Contact Email
Working Hours
Mon - Fri : 09:30-5:00 EST
Book Your Consultation

Family-Based Immigration: Bringing Your Parents to the United States

Family is the cornerstone of many people’s lives, and being separated from loved ones due to geographical boundaries can be heart-wrenching. Fortunately, the United States offers pathways for family-based immigration. These pathways allow citizens and permanent residents to bring their parents to live with them.

In this guide, we’ll explore the process, requirements, and steps to bring your parents to the U.S through family-based immigration.

 Family-Based Immigration: Bringing Your Parents to the U.S.

Understanding Family-Based Immigration

Family-based immigration is a category that allows U.S. citizens and lawful permanent residents (green card holders) to sponsor certain family members for lawful entry and permanent residency in the United States. Parents are considered “immediate relatives” under the U.S. immigration law, making the process relatively streamlined compared to other family-sponsored categories.

Eligibility Criteria

For U.S. Citizens:

As a U.S. citizen, you can sponsor your parents for a green card. To be eligible, you must be at least 21 years old. There are no numerical limits on the number of green cards available for immediate relatives of U.S. citizens. This means there is no waiting for visa numbers.

For Green Card Holders:

Green card holders can also sponsor their parents, but there is a numerical limit on the number of green cards available for this category each year. This can result in a waiting period. Green card holders must wait for an available visa number to become current before the immigration process can begin.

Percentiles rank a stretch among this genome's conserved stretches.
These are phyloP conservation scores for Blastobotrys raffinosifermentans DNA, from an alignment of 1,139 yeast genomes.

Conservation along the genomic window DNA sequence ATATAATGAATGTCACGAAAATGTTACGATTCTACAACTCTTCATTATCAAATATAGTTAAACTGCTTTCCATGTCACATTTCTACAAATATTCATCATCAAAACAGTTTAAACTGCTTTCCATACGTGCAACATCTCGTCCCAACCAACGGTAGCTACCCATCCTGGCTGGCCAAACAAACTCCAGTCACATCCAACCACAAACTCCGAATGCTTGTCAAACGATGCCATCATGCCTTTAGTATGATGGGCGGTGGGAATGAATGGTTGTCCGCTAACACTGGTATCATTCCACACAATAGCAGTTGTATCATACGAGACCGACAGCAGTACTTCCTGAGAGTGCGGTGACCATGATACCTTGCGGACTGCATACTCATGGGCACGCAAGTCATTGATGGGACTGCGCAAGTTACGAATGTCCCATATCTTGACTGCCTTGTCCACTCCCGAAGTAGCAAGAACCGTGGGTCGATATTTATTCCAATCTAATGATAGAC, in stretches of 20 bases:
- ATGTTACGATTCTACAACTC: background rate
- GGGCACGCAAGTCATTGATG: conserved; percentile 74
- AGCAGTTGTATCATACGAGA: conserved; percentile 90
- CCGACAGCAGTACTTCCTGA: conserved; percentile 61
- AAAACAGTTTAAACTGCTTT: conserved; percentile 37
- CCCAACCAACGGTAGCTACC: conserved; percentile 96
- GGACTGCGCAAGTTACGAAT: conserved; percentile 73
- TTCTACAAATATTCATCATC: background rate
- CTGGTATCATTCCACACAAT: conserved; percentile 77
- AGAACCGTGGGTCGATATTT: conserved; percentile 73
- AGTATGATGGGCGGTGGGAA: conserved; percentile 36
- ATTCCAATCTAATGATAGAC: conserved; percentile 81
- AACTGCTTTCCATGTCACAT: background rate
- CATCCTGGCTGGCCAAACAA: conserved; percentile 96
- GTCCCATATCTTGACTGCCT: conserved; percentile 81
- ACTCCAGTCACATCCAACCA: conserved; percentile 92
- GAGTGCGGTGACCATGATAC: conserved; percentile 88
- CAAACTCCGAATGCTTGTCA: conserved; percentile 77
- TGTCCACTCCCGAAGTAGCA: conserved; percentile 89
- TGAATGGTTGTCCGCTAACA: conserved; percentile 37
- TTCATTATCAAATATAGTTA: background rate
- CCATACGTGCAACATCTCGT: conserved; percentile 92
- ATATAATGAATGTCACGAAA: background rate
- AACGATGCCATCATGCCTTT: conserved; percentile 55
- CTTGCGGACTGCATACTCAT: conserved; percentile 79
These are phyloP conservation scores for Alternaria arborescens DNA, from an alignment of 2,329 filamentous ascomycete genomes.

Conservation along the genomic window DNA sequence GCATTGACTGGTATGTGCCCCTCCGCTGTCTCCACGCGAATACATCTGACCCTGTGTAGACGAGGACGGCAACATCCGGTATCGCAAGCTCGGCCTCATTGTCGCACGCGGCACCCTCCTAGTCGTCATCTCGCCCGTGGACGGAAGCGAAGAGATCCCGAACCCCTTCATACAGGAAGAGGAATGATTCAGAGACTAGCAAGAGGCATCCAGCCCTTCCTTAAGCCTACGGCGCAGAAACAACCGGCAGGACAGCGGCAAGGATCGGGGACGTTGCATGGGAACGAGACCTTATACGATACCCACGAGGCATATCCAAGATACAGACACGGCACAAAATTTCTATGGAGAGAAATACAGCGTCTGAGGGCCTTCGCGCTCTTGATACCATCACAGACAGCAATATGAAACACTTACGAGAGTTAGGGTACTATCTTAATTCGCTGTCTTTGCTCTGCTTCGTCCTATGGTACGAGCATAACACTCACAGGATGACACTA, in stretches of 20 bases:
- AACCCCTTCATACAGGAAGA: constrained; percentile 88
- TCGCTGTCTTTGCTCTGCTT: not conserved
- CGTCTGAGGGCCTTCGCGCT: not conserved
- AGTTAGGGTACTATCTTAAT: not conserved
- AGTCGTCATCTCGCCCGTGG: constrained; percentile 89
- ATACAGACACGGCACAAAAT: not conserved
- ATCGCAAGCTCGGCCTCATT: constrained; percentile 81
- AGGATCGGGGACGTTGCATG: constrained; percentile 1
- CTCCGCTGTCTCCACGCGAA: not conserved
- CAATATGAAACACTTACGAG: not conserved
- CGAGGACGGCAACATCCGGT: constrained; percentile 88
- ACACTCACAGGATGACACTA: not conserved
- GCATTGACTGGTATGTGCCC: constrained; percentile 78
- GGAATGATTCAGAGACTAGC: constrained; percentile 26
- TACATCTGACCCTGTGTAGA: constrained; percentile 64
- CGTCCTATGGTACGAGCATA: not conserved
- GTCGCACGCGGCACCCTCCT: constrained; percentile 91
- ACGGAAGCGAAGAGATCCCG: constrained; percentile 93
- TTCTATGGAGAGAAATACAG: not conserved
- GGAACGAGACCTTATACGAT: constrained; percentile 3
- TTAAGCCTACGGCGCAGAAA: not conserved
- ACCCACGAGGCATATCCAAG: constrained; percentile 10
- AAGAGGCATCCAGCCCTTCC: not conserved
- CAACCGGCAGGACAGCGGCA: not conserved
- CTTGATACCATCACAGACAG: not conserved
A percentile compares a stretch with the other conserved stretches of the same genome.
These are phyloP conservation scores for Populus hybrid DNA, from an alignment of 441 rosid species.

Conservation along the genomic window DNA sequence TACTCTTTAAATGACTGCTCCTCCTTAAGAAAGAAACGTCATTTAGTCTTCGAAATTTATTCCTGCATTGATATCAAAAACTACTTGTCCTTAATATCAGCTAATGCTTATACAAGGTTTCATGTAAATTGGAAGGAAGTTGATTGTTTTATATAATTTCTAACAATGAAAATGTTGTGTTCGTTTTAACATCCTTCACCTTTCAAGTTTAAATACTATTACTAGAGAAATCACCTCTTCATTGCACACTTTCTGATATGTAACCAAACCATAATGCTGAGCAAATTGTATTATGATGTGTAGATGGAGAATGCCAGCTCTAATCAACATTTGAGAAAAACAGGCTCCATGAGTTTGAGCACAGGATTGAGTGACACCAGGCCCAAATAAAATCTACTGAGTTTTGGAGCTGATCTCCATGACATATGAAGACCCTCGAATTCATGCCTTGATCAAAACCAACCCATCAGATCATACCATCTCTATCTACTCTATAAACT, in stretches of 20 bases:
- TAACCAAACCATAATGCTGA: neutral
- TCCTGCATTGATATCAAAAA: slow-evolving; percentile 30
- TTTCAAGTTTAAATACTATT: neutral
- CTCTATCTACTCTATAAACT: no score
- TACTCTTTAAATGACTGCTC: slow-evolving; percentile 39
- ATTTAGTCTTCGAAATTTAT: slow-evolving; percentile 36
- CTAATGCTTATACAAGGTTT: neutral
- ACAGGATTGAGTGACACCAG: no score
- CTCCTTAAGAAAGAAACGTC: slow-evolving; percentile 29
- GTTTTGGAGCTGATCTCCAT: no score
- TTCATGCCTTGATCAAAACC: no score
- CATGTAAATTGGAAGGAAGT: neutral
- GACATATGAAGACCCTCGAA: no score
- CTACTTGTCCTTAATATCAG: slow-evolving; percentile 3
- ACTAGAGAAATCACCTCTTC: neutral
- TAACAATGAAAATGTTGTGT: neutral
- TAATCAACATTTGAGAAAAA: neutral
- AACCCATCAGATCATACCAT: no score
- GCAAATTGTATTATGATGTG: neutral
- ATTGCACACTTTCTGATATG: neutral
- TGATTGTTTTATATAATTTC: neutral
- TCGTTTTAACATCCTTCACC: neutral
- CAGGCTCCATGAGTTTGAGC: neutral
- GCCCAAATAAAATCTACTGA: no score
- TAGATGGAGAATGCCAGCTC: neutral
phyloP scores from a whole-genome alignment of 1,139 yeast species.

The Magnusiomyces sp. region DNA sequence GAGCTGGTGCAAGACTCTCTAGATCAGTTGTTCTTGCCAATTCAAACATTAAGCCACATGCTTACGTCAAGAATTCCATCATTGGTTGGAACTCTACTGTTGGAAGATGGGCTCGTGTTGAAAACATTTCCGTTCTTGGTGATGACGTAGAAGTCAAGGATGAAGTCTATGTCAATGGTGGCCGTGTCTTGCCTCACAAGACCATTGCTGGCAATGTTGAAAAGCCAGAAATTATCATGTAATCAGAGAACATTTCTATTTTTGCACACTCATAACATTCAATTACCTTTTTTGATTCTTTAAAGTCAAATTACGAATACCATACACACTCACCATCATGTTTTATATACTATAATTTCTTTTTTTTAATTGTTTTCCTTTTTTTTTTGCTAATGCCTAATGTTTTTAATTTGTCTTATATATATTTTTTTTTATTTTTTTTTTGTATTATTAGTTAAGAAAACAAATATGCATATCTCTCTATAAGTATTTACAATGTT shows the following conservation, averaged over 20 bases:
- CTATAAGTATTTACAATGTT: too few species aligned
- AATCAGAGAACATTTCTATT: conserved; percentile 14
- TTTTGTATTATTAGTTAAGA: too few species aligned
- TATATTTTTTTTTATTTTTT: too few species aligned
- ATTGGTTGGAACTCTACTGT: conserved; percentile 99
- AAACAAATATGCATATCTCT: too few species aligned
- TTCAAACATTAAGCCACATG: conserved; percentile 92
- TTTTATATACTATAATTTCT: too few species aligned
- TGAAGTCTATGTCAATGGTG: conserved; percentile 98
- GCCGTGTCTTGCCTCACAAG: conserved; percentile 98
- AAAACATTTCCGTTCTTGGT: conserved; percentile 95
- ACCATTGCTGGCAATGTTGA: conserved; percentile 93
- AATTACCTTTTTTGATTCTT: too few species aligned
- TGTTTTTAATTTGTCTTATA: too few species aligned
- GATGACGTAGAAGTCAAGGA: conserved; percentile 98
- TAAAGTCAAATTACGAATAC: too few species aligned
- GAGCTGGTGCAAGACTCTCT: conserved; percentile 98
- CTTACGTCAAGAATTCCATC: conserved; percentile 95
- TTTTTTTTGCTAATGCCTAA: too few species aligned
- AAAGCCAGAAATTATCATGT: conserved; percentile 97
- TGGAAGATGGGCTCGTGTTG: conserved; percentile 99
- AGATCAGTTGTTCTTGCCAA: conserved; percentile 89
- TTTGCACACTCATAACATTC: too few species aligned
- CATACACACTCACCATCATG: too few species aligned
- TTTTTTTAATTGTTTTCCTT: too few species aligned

The Family-Based Immigration Process

Filing the Petition: The first step involves the U.S. citizen or green card holder filing Form I-130, Petition for Alien Relative, on behalf of their parents. This form establishes the qualifying relationship between the sponsor and beneficiary.

Visa Availability: U.S. citizens’ parents do not have to wait for visa numbers since immediate relative visas are always available. Green card holders’ parents, on the other hand, might need to wait until a visa number becomes available in the Family Second Preference (F2B) category.

Waiting Period: Once the petition is approved and a visa number becomes available (if applicable), the parents can begin the process of consular processing if they are outside the U.S. If they are in the U.S. and eligible to adjust status, they can file Form I-485, Application to Register Permanent Residence or Adjust Status.

Consular Processing: If parents are outside the U.S., they will need to attend an interview at a U.S. embassy or consulate in their home country. If the consular officer approves their immigrant visa application, then they can enter the U.S. as lawful permanent residents.

Adjustment of Status: If parents are already in the U.S. and eligible, they can file Form I-485. If approved, they will receive their green cards without having to leave the country.


Financial Sponsorship and Affidavit of Support

The sponsoring U.S. citizen or green card holder must also act as a financial sponsor for their parents. This involves submitting an Affidavit of Support (Form I-864) to demonstrate that they have the financial means to support their parents and prevent them from becoming public charges.

Bringing your parents to the U.S through family-based immigration is a decision that requires careful adherence to the immigration process. Whether you’re a U.S. citizen or green card holder, reuniting with your parents on American soil is a heartfelt experience. Doing so can provide them with a new chapter of their lives and strengthen family bonds.

Navigating immigration can be complex, so seeking guidance from experienced immigration attorneys can ensure that the process is successful. At the Law Office Of Abhisha Parikh, we are dedicated to helping families reunite and thrive in the United States. Contact us today to embark on the journey of bringing your parents closer to you through family-based immigration.


Related Posts